Standardized testing in schools has become common practice, but like most things, there good and bad associated with them. This lesson will explore some negative effects of standardized testing in schools.
What Is Standardized Testing?
Standardized testing is a practice by which exams are administered and scored in a uniform way, meaning they are administered and scored in the same way in every school and classroom. These tests are used to gauge student learning and hold schools and teachers accountable for student success. These tests became more common with the introduction of No Child Left Behind in 2001, which stated that if schools didn't perform well on these tests, they could be restructured, taken over by an outside agency, or, as a worse case scenario, closed.
However, standardized testing also has some negative effects on schools, teachers, and students. This lesson will explore some of these negative effects.
Negative Effects on Teachers and Students
Standardized tests don't always measure student learning as intended. Not every student learns or demonstrates academic achievement in the same way, so it is impossible to have a test that will accurately reflect every student's effort and knowledge. This fact makes standardized test scores a flawed metric in many instances.
Additionally, in many cases standardized testing puts an incredible amount of stress on both teachers and students. Teachers are often judged professionally by their students' scores on standardized tests. This means that their jobs are sometimes on the line when it comes to standardized testing.
This stress often leads to teachers placing emphasis on the importance of high scores within the classroom, transferring the stress to the students. Imagine being told that your entire professional future hinges on your students' performances on one test. Now, imagine that you happen to be a student who generally doesn't perform very well on tests, even though you know you are learning well and succeeding in other areas. Either case is an unfortunate side effect of standardized tests.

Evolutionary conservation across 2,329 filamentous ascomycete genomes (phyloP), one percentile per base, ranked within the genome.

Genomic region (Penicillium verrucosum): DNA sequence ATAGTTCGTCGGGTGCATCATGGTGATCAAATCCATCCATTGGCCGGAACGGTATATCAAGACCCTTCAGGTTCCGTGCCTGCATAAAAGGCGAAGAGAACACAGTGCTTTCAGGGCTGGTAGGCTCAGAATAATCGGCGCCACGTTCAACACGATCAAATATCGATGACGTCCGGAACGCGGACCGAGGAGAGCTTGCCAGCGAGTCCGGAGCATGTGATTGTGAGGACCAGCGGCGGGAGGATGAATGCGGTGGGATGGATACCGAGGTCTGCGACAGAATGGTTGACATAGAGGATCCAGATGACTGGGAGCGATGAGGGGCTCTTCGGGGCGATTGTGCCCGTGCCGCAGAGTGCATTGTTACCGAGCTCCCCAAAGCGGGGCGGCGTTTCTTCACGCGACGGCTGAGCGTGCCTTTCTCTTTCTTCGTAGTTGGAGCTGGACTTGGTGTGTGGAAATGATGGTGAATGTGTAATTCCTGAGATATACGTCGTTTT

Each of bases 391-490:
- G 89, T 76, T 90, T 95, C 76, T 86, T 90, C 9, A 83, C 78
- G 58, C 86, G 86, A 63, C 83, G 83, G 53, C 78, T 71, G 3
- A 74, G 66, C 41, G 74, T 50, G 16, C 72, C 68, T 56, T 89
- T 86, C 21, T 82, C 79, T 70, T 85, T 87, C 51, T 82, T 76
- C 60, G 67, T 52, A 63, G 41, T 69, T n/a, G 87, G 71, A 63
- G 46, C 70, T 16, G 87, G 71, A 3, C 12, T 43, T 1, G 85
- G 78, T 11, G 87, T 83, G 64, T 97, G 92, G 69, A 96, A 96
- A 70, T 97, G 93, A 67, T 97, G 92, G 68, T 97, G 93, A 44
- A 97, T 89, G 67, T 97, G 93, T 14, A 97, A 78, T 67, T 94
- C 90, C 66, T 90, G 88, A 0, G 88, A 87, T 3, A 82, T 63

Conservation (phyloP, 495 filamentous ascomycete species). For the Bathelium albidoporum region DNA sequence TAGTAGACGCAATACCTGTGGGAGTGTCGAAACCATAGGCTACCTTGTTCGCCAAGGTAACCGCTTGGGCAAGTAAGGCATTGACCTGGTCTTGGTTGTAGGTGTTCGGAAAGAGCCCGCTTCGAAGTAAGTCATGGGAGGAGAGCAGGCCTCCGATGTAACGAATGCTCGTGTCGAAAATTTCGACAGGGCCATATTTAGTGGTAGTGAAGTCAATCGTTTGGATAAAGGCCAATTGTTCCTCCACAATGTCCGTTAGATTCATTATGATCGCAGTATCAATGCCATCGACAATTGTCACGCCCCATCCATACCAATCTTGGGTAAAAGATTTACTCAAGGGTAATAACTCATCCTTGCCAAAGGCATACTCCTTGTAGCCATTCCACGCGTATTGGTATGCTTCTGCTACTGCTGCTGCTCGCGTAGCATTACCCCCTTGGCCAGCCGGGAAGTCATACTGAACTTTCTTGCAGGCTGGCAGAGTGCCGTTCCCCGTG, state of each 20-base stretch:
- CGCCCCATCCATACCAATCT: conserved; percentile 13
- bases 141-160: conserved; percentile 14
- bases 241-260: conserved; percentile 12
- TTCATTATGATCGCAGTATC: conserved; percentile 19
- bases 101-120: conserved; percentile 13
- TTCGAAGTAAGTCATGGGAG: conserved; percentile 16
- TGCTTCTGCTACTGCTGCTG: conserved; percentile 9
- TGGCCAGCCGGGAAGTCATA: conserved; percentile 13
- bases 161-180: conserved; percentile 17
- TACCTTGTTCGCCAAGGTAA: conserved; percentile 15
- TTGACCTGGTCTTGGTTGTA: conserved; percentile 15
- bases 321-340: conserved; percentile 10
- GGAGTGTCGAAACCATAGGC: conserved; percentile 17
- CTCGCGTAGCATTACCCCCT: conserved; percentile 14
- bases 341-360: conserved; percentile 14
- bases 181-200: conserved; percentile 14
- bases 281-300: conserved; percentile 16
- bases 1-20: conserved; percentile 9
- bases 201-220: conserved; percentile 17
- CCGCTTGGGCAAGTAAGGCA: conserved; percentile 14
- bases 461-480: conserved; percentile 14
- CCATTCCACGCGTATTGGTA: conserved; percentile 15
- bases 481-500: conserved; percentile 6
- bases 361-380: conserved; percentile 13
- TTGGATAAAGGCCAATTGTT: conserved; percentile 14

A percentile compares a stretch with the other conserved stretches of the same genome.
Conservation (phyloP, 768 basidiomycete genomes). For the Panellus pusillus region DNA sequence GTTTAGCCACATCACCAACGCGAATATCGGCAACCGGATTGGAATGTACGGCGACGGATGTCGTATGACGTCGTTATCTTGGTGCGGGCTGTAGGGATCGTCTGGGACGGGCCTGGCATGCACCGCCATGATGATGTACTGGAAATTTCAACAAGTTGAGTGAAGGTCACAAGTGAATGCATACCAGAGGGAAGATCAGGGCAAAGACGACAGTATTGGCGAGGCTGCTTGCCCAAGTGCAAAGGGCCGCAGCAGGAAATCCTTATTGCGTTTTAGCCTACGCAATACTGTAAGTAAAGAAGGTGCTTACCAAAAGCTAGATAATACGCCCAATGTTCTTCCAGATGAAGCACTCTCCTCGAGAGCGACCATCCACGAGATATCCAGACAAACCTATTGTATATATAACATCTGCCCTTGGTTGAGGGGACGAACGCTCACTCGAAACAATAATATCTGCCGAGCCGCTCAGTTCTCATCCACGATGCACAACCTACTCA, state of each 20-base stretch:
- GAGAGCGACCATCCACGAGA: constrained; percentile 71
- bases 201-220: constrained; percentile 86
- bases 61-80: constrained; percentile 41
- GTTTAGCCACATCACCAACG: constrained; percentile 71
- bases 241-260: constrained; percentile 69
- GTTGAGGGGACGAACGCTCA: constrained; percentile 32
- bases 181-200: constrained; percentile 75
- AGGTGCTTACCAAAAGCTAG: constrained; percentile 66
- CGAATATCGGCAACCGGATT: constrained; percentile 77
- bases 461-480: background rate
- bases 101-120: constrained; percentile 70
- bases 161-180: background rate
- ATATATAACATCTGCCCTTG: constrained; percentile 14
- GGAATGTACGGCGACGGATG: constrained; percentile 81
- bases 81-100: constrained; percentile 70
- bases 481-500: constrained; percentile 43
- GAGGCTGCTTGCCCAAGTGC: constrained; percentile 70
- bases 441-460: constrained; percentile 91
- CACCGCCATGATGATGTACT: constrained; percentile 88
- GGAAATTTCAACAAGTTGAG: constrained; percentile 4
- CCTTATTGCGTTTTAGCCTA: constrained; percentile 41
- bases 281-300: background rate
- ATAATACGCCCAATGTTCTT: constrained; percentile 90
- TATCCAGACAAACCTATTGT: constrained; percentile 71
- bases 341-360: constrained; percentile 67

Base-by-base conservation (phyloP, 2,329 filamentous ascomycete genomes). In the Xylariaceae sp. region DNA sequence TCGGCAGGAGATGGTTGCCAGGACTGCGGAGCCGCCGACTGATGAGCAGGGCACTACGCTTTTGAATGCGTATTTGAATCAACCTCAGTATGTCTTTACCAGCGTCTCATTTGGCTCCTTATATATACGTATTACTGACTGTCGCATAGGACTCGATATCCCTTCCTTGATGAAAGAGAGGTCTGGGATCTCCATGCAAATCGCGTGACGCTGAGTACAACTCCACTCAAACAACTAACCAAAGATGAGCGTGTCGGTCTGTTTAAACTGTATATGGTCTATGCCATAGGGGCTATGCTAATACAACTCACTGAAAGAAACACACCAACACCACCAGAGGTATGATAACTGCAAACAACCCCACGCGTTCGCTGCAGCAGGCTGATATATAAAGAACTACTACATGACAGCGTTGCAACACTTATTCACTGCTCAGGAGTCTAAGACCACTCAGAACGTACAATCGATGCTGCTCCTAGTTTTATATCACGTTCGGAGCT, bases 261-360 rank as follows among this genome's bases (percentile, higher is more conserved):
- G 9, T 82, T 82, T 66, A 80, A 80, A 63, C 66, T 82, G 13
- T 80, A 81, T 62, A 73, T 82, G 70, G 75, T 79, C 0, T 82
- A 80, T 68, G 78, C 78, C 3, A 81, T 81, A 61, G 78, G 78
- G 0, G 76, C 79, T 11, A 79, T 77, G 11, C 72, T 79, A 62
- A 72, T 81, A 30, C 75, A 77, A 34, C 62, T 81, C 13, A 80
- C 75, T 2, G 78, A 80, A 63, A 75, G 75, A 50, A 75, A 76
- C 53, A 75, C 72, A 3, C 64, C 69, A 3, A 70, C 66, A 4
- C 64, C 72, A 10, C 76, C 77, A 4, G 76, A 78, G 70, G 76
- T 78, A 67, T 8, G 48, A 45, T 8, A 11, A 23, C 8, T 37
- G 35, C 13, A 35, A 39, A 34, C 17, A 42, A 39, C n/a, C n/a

Finally, modern society requires certain traits from individuals that standardized testing cannot measure. To be successful in a global economy, students need to come out of school having learned creative problem solving, innovation, and collaboration with others. Standardized testing measures none of this. The time students should be spending practicing these skills is instead spent learning how to take the test.
Negative Effects On Education and the Curriculum
Opponents of standardized tests point to a slippery slope effect that they have had on education in the last decade. Many schools have begun spending a larger amount of time teaching students how to take standardized tests. Because a school's success is measured by the standardized test scores, it is imperative that each student perform well on the tests. However, this might be impossible for some students who don't demonstrate learning in a very rigid, structured way.
As teachers, administrators, and schools are pressured to help their students perform better on these tests, they end up spending more classroom time teaching test-taking skills than the actual curriculum. When the time of the year comes around that testing is going to be taking place, more classroom time is devoted to teaching test-taking strategies as opposed to math, reading, and other subjects.
Another negative effect of standardized testing is that it generally makes school curricula more basic. The tests focus on bare minimum standards; therefore, teachers are encouraged to teach only those standards. A curriculum designed around helping students achieve high test scores strips away excess academic content and boils learning down to only those topics that will be covered by the exams.
When students are spending several hours each day being drilled on certain facts and test-taking strategies rather than exploring new things, the end result is often boredom and a lack of enthusiasm in the classroom. Students are more interested and excited about learning when they are engaged on multiple levels. Standardized testing strips away this engagement and makes learning a rote and boring affair.
Though standardized tests, or exams that are administered and scored in the same way in every school and classroom, were originally designed to help accurately measure student achievement, the increased focus on high test scores has had many unintended negative effects on education. These include the loss of classroom time devoted to learning traditional subjects, added stress on teachers and students, less interesting and in-depth curricula, and a lack of focus on important skills students need to participate in a global economy. While these tests may have been introduced with the best of intentions, it is clear that they have had many negative effects on student learning.